2000 - UNESCO-Madanjeet Singh Prize for the Promotion of Tolerance and Non-violence

News 1st October 2000
Shenouda III
From right to left: The Egyptian Coptic Patriarch, Shenouda III, her excellency Egyptian Ambassador and SAF Founder Madanjeet Singh.

Egyptian Copt Leader Winner of UNESCO-Madanjeet Singh Prize for Tolerance and Non-violence.

Pope Shenouda III, the head of Egypt's Coptic Orthodox Church, was named laureate of the UNESCO-Madanjeet Singh Prize for the Promotion of Tolerance and Non-violence by UNESCO Director-General Koïchiro Matsuura today on the recommendation of an international jury.

The jury is composed of five members:

Nasser El-Ansary, Director-General of the Paris-based Institut du Monde Arabe; Inder Gudjral, former Prime Minister of India who was prevented from attending the jury meeting; Sociologist Julio Labastida Martin del Campo (Mexico), a former UNESCO Assistant Director-General for the Social Sciences; Anatoli Torkunov, Rector of the Moscow State Institute of International Relations (Russia); And writer and University of Abidjan-Cocody philosophy professor, Tanella Boni (Côte d'Ivoire), who is the president of the jury.

Ms. Boni explained the choice of the jury saying: "Pope Shenouda is a religious personality whose work has been devoted to the promotion of tolerance. We feel that religion is an area where tolerance must be particularly encouraged because it is often in religion that it is particularly lacking."

Pope Shenouda III's commitment to peace and tolerance is expressed through his sermons, books and official Church bulletins. He has established a relationship of trust with Muslims and has also worked to facilitate international dialogue between religions and plays an active role in easing inter-religious tensions as they arise in Egypt

The jury also decided to attribute two Honourable Mentions. One to Indonesian human rights activist Munir, founder of the Commission for Disappearances and Victims of Violence (KONTRAS) which co-ordinates a network of non-governmental organisations and associations concerned with state-organised violence and local conflicts.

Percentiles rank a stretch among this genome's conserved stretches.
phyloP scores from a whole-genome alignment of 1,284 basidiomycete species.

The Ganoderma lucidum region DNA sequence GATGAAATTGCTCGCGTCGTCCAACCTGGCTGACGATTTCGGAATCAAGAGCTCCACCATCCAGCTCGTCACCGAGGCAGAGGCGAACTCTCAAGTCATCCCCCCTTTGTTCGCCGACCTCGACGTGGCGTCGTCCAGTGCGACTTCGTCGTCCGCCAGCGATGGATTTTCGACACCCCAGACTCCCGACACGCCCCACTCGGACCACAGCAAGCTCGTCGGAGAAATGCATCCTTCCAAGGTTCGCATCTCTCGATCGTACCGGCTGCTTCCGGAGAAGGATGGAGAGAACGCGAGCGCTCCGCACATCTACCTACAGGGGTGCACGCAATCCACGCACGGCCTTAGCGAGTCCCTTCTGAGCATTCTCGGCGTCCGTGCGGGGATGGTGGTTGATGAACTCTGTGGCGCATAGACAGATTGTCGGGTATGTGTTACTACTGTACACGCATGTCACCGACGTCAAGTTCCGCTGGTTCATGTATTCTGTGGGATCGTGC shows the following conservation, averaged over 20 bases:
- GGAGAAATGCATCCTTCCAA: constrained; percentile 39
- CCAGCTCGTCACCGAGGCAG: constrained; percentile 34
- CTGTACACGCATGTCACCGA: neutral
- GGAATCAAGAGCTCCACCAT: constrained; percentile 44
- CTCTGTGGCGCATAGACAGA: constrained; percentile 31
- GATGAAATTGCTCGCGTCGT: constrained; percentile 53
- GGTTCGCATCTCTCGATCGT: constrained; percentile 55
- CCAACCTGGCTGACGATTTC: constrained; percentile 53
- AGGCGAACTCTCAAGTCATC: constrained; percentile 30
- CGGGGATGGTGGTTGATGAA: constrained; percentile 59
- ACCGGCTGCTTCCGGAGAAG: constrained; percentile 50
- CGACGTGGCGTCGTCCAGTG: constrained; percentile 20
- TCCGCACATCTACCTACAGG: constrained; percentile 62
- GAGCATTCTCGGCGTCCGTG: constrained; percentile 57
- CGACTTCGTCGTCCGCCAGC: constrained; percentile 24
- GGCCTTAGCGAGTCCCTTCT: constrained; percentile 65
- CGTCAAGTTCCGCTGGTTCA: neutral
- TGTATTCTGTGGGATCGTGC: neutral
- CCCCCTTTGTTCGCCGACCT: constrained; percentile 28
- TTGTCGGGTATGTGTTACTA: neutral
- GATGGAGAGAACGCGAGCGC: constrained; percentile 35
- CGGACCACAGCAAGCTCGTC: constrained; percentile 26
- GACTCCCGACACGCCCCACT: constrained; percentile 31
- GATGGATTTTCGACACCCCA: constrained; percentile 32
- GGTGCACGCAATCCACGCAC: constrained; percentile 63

Munir is also a member of Simpati, an organisation which fights discrimination against the Chinese community of Indonesia.

An Honourable Mention is also being attributed to former Sierra Leone Education Secretary Christiana Ayoka Mary Thorpe, founder of the Sierra Leone chapter of the non-governmental organisation Forum for African Women Educationalists. Her work focuses on meeting the needs of young women and girls traumatised by war and on the fight against the exclusion of pregnant girls and girl mothers.

Three Special Mentions have been awarded. One goes to U.S. non-governmental organisation Seeds of Peace, founded by former journalist John Wallach, which has been particularly active in seeking to promote peace between Arabs and Israelis.

Since its foundation in 1992, the organisation, which receives support from over 10,000 individuals and foundations in the U.S., has been teaching tolerance and peaceful conflict resolution skills to young people through a variety of programmes.

Another Special Mention is awarded to Iranian pro-reform daily newspaper Salaam. Launched in 1991, Salaam was banned in 1999. It encouraged public participation in community life, called for greater transparency on the part of the political authorities and fought for press freedom. Russian radio and television broadcaster Mir has also been given a Special Mention.

Created in 1992, Mir today covers ten former Soviet Republics. It seeks to promote mutual understanding and disseminate the principles of tolerance and non-violence among the peoples of the Commonwealth of Independent States, teaching listeners and viewers to listen to others and to respect them.

Created in 1995, the US$ 40,000 Prize dedicated to advancing the spirit of tolerance in the arts, education, culture, science and communication is awarded every two years to an individual or an institution for exceptional contributions and leadership in the field of tolerance promotion.

It was made possible by the donation of Indian artist, writer and diplomat Madanjeet Singh, a former activist in Mahatma Gandhi's non-violent "Quit India" movement against British colonial rule.

Mr. Singh has also served as Ambassador of India in Asia, South America, Africa and Europe. The UNESCO-Madanjeet Singh Prize for the Promotion of Tolerance and Non-Violence will be presented in a ceremony at Organization Headquarters on November 16, International Day for Tolerance which is also the anniversary date of UNESCO's foundation.

(source: UNESCOPRESSE, 17th October 2000)